Viewed through older eyes, Nightmare isn't remotely scary. I can see the nostalgic value of Freddy Kruger (played by Robert Englund, who has a built career on this role) the same way that I sometimes hum Debbie Gibson songs to myself. But as a first-time viewer, I found my attention caught by the lousy acting, hideously dated wardrobe, and actress Ronee Blakley's apparent bronzer addiction. She makes Jessica Simpson in The Dukes of Hazzard look like an albino.
Continue reading: A Nightmare On Elm Street Review
I don't know, I still love this movie, with its bizarre tangents/dream sequences, such as when Cusack's Lane crafts an animatronic, Van Halen-rocking hamburger during his part-time job. What's that got to do with anything? Well, nothing at all. In fact, all the skiing, talking cartoons, and odd meals ("Frahnch fries...") distract from Lane's frequent suicide attempts, upset over the loss of his girlfriend (Amanda Wyss). The film could have been a lot more disturbing -- but of course Lane never quite manages to off himself, and he doesn't get the girl back either; he trades up to the foreign exchange student across the street.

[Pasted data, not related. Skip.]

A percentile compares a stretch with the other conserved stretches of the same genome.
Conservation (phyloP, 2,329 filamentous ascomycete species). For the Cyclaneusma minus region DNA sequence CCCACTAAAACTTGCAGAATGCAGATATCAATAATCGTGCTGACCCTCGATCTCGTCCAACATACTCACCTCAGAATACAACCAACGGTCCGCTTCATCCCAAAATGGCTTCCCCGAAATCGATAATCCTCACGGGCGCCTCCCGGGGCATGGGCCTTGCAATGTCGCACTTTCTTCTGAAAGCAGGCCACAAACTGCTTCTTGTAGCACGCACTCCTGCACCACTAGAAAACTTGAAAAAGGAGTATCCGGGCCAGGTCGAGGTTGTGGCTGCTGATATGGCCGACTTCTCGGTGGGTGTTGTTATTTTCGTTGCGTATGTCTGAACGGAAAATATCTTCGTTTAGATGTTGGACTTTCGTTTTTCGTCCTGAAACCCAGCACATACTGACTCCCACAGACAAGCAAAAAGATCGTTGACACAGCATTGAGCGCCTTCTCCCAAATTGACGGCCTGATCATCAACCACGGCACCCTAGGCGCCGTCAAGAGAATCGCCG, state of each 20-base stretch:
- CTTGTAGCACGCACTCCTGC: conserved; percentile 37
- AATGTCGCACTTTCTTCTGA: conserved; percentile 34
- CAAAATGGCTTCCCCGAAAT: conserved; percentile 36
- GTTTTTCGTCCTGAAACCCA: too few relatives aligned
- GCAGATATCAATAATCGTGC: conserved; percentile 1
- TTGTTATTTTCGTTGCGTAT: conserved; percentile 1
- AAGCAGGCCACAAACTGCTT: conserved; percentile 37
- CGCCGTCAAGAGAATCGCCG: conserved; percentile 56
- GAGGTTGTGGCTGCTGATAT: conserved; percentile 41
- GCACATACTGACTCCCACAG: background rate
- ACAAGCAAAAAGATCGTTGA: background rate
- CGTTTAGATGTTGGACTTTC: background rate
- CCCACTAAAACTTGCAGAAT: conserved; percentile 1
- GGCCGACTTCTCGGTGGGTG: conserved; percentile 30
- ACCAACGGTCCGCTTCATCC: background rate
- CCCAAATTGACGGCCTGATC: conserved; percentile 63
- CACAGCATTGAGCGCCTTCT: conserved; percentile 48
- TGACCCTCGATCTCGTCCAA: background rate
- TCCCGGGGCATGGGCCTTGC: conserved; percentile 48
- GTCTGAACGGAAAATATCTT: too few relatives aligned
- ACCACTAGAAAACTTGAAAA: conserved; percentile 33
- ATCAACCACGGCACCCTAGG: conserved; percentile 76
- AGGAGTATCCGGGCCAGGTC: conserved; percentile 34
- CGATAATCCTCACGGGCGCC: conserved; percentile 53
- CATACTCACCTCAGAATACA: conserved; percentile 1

Continue reading: Better Off Dead Review
Some of these boogeymen are the real deal -- Leatherface (The Texas Chainsaw Massacre) at the end of the film, Freddy Krueger (A Nightmare on Elm Street) in his finest hour, Jason (Friday the 13th) chasing a towel-wrapped co-ed, Pinhead (Hellraiser) ripping apart some dude. These are memorable horror baddies who haunted us during our youth. Then there are scenes from Wishmaster, Leprechaun, The Guardian, and even The Dentist -- not only is it not scary, it's silly and insulting to the other villains (like Psycho's Norman Bates) in the lineup. The Puppetmaster? And The Ugly? I've never even heard of The Ugly.
Continue reading: Boogeymen Review
The BBC drama starring Aidan Turner returns to BBC One on September 4th.